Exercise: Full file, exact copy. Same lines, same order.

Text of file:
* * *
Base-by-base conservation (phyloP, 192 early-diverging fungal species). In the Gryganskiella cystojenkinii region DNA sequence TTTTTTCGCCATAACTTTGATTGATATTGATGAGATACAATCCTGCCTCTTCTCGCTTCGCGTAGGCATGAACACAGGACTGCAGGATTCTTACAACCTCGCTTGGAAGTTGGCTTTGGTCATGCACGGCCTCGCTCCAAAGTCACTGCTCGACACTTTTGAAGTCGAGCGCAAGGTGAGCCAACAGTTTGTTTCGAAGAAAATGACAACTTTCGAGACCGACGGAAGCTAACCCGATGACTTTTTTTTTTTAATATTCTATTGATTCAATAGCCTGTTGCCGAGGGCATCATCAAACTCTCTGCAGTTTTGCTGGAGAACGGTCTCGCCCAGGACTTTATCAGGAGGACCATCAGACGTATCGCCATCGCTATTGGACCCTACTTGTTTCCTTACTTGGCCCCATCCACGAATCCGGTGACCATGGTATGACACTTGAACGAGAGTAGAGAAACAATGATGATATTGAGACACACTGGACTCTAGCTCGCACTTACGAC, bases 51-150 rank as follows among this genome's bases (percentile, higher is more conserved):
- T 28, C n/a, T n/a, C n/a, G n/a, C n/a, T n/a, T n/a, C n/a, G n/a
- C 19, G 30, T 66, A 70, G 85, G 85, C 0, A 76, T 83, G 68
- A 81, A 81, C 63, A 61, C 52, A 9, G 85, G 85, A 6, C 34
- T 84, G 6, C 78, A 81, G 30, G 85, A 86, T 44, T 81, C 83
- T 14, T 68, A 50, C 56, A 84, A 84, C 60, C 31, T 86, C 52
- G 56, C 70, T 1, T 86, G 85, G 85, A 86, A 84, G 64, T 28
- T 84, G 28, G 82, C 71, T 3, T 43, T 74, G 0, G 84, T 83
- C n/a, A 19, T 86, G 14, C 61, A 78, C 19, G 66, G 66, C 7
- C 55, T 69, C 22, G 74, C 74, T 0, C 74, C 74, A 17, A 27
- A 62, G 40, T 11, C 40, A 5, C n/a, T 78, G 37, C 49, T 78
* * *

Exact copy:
Base-by-base conservation (phyloP, 192 early-diverging fungal species). In the Gryganskiella cystojenkinii region DNA sequence TTTTTTCGCCATAACTTTGATTGATATTGATGAGATACAATCCTGCCTCTTCTCGCTTCGCGTAGGCATGAACACAGGACTGCAGGATTCTTACAACCTCGCTTGGAAGTTGGCTTTGGTCATGCACGGCCTCGCTCCAAAGTCACTGCTCGACACTTTTGAAGTCGAGCGCAAGGTGAGCCAACAGTTTGTTTCGAAGAAAATGACAACTTTCGAGACCGACGGAAGCTAACCCGATGACTTTTTTTTTTTAATATTCTATTGATTCAATAGCCTGTTGCCGAGGGCATCATCAAACTCTCTGCAGTTTTGCTGGAGAACGGTCTCGCCCAGGACTTTATCAGGAGGACCATCAGACGTATCGCCATCGCTATTGGACCCTACTTGTTTCCTTACTTGGCCCCATCCACGAATCCGGTGACCATGGTATGACACTTGAACGAGAGTAGAGAAACAATGATGATATTGAGACACACTGGACTCTAGCTCGCACTTACGAC, bases 51-150 rank as follows among this genome's bases (percentile, higher is more conserved):
- T 28, C n/a, T n/a, C n/a, G n/a, C n/a, T n/a, T n/a, C n/a, G n/a
- C 19, G 30, T 66, A 70, G 85, G 85, C 0, A 76, T 83, G 68
- A 81, A 81, C 63, A 61, C 52, A 9, G 85, G 85, A 6, C 34
- T 84, G 6, C 78, A 81, G 30, G 85, A 86, T 44, T 81, C 83
- T 14, T 68, A 50, C 56, A 84, A 84, C 60, C 31, T 86, C 52
- G 56, C 70, T 1, T 86, G 85, G 85, A 86, A 84, G 64, T 28
- T 84, G 28, G 82, C 71, T 3, T 43, T 74, G 0, G 84, T 83
- C n/a, A 19, T 86, G 14, C 61, A 78, C 19, G 66, G 66, C 7
- C 55, T 69, C 22, G 74, C 74, T 0, C 74, C 74, A 17, A 27
- A 62, G 40, T 11, C 40, A 5, C n/a, T 78, G 37, C 49, T 78